I don’t like being fat. Body shaming is bad. But wanting to be healthy is good.

Feminism is complicated. There are so many inherent contradictions, problems, glass ceilings. For instance, wanting female protagonists to be strong warrior types, but then again, complaining when they don’t have these “masculine attributes” could mean that feminine traits are something negative. Hate femininity as it was bestowed or reclaim it? This is what I feel is at the heart of feminism’s polarization.

Later in the essay, Roxane Gay says, “The most significant problem with essential feminism is how it doesn’t allow for the complexities of human experience or individuality.” BAM. That’s it. That’s exactly it.

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Mom, I love you.

cheryl-strayed-wildCheryl Strayed is a badass. I picked up her memoir, Wild, because of her association with Lidia Yuknavitch (they work together in a writing group with Chuck Palahniuk), but also because the premise: lonely girl, grief-stricken and recovering from a dalliance with heroine, decides to heal through hiking the damn near entirety of the Pacific Crest Trail ON HER OWN. This moved me. It slayed me. I would stop, look over at my husband, just to say, again, “On her own! By herself! Here she is getting charged by a moose and I’m losing it because we’re moving, Aria’s Aria*, and I haven’t written in weeks.”

(*My darling, wonderful, happy baby girl is in her terrible twos, and has been for awhile now. She’s 16 months, manipulative, and sharp as the tack she’d shove in her mouth if I would only let her stand on the table long enough to reach them.)

I’ve seen Werner Herzog’s Grizzly Man (awesome and available to stream on Netflix) and that guy knew his shit. He was a seasoned hiker, knew the bears, trusted them, lived amongst them, AND WAS STILL EATEN BY ONE. I was very worried for Cheryl. But not really, as I know she survived. I was mostly worried for myself, the self that is transported into whatever I’m reading. But I couldn’t take the everyday cowardly self out of this equation. I would love to do something like this. But I couldn’t. I wouldn’t. At least I think I wouldn’t. I once lived on the top of a small mountain in Australia with no electricity or heat or a toilet for a couple of months. I had to sleep under six blankets and walk around at night wearing UGGs to avoid the rats (nice marsupial mountain rats, none of their vicious and filthy and terrifying cousins scurrying down in NYC’s subways). Then, I thought I was tough. Rugged. Agro-chic. Everyday we cranked the generator so I could juice my computer to write, or watch movies, then we’d drive to the town, stock up, and smoke weed and cook over the fire. Basically living in luxury. But this? Hiking the PCT by yourself? as a woman? took the kind of ovarian fortitude I’m trying to cultivate. Cheryl Strayed is impressive. Brave. And her confessional memoir only echoes everything implied in its physical premise.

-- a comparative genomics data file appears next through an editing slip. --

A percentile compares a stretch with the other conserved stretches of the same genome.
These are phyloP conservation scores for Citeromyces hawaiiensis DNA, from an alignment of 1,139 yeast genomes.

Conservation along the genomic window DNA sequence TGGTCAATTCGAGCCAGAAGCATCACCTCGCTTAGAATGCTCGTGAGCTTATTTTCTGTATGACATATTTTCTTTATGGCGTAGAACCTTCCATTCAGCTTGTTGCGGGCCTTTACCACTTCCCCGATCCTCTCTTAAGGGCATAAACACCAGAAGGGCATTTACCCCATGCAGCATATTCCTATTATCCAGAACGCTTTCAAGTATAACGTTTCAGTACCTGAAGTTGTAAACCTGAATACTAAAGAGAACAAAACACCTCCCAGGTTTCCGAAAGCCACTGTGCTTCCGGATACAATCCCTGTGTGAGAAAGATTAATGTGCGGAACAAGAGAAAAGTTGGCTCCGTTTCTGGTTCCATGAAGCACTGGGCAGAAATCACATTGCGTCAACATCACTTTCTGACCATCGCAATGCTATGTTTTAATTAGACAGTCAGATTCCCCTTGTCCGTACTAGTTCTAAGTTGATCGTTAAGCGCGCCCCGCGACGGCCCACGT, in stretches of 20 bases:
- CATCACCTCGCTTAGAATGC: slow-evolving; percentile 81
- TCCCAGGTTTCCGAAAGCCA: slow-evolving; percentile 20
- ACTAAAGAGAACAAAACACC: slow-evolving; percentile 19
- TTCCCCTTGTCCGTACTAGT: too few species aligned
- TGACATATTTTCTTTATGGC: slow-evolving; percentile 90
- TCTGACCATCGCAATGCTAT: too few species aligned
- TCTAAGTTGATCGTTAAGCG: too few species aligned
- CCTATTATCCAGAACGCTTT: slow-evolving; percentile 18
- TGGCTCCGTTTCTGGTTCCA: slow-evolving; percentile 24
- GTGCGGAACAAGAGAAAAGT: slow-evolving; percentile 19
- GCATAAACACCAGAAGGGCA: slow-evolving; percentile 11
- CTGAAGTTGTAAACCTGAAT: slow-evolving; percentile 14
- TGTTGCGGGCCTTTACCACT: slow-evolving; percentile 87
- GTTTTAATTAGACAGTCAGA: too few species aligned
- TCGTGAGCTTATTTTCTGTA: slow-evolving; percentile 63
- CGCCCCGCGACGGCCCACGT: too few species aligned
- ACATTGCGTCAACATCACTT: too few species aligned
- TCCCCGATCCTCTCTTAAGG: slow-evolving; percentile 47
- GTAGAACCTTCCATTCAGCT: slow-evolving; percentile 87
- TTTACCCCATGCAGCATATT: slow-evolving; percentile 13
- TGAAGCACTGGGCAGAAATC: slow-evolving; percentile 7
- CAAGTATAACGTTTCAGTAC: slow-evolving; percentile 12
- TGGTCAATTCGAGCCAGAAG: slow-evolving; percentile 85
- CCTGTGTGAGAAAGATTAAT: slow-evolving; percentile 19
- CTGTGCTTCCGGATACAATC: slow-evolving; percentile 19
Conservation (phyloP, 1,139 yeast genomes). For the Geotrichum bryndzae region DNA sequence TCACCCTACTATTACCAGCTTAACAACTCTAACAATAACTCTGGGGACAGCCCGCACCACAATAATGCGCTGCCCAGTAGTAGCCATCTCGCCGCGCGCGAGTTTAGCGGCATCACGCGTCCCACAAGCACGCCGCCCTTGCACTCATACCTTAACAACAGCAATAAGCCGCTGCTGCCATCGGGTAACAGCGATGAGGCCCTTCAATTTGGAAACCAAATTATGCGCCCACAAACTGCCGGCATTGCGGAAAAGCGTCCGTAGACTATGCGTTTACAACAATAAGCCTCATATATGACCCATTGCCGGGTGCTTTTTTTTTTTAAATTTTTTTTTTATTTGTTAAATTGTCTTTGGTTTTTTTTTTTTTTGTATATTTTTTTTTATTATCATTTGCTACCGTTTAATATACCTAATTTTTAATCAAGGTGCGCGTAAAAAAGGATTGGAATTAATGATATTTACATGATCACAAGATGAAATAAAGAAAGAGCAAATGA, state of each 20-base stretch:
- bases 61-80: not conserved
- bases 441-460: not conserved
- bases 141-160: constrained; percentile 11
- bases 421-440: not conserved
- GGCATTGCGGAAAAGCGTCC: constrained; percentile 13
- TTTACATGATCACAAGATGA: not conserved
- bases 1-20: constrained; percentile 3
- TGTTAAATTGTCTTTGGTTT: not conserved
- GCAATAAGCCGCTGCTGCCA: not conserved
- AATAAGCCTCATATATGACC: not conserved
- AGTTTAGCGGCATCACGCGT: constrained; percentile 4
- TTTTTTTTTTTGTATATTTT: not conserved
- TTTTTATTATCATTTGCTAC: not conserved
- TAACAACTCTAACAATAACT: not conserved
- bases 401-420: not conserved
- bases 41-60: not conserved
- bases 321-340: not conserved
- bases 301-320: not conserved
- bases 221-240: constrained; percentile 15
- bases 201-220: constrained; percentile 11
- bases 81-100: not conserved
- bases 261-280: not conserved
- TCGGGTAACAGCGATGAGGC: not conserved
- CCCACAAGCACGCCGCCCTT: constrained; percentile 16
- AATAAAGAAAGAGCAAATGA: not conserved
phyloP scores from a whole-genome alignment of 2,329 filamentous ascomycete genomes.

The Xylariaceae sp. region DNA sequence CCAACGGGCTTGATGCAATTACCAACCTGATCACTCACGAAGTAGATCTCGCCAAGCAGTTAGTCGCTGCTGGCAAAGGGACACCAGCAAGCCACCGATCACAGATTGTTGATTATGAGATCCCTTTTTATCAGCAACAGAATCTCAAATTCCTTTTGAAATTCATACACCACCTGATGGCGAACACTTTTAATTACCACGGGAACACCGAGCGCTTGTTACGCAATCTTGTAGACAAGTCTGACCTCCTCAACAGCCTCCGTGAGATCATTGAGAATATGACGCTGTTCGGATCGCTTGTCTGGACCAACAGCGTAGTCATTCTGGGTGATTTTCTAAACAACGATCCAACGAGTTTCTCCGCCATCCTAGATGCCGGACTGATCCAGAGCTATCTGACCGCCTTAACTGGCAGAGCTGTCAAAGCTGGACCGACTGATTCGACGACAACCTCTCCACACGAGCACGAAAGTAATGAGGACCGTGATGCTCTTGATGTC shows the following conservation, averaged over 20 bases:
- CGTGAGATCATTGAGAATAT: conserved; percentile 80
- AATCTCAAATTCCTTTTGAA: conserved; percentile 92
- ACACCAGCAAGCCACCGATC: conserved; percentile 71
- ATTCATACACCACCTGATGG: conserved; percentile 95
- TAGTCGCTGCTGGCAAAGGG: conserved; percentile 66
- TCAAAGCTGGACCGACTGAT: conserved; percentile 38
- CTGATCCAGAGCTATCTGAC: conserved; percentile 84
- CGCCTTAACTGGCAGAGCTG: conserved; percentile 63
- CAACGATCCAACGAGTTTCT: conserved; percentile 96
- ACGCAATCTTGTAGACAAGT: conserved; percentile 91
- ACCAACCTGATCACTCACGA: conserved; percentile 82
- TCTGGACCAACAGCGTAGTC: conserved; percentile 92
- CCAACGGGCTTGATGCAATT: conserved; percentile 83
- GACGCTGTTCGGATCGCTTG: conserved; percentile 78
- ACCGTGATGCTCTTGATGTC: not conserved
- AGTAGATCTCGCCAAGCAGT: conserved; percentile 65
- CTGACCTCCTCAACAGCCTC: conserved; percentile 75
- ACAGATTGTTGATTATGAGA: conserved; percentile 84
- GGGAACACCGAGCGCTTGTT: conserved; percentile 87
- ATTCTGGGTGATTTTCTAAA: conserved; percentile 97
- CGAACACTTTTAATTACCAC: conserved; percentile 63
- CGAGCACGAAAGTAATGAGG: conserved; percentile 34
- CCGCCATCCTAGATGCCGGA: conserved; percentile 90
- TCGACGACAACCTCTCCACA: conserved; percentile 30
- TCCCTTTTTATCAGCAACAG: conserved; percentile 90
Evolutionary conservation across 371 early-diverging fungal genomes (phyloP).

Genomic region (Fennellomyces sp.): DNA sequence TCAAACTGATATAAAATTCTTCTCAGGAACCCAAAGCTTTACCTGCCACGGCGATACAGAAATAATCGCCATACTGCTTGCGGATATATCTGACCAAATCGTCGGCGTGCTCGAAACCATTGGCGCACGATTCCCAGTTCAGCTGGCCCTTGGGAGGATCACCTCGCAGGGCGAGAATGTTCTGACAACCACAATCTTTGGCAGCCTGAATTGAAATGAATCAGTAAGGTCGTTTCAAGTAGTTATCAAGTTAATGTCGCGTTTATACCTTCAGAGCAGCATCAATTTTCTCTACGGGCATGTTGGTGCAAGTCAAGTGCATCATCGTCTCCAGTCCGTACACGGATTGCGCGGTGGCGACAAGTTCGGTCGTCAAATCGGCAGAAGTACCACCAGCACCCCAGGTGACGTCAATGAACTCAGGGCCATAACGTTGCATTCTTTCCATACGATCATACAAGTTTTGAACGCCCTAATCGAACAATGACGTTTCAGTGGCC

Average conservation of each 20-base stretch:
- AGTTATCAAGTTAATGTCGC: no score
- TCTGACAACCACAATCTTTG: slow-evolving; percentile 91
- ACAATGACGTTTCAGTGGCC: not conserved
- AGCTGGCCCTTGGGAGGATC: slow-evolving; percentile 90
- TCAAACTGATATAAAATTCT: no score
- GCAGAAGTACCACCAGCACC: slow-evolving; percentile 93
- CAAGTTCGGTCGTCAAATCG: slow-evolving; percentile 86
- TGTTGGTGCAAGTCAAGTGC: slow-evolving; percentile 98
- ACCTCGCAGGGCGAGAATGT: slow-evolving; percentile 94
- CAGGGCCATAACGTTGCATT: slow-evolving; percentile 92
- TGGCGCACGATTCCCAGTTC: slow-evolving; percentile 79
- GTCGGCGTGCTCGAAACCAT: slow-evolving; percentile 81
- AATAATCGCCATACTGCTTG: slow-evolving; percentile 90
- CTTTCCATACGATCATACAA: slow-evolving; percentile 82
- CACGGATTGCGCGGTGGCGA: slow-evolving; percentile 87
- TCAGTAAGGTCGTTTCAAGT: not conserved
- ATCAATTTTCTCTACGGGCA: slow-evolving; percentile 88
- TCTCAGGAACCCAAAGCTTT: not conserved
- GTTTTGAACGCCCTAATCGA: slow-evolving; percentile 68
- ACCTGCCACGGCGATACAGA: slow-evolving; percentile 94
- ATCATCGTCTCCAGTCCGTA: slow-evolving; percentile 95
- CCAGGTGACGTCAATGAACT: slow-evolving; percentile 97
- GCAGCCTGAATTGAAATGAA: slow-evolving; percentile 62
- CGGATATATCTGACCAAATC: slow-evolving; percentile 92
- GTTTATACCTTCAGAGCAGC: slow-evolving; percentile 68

The event that catalyzed her decision toward self-destruction bent toward self-discovery was the sudden and tragic death of her mother when Cheryl was only 22, that ripe age of existential angst already. Her mother was diagnosed with stage IV lung cancer then only lived a couple of months after. This stung. I’m an ex-smoker who occasionally picks the habit back up for a week or two when I’m too stressed and weak and too eager to engage in some private ritual of self-destruction. I was never one to experiment with drugs heavily, most give me a nasty migraine. (Kids, anything that dilates your pupils, also dilates your blood vessels. If you’re predisposed to getting migraines, it’s best to avoid such drugs, or you’ll wind up on acid, in a dark room, accompanied by your demons, maybe literally, basically giving birth through your skull.) That being said, I loved to smoke. Until my hypochondria consumed me and I quit. Now, cigarettes are that ex-lover I just can’t help but occasionally sleep with because he just looks so fucking fine in those dark rimmed glasses.

My mother smokes too. She also gets migraines. On any given visit, one of us has a headache. We use different methods to heal, something that’s a bit of a sore spot. I worry about her. Of course. As she does me.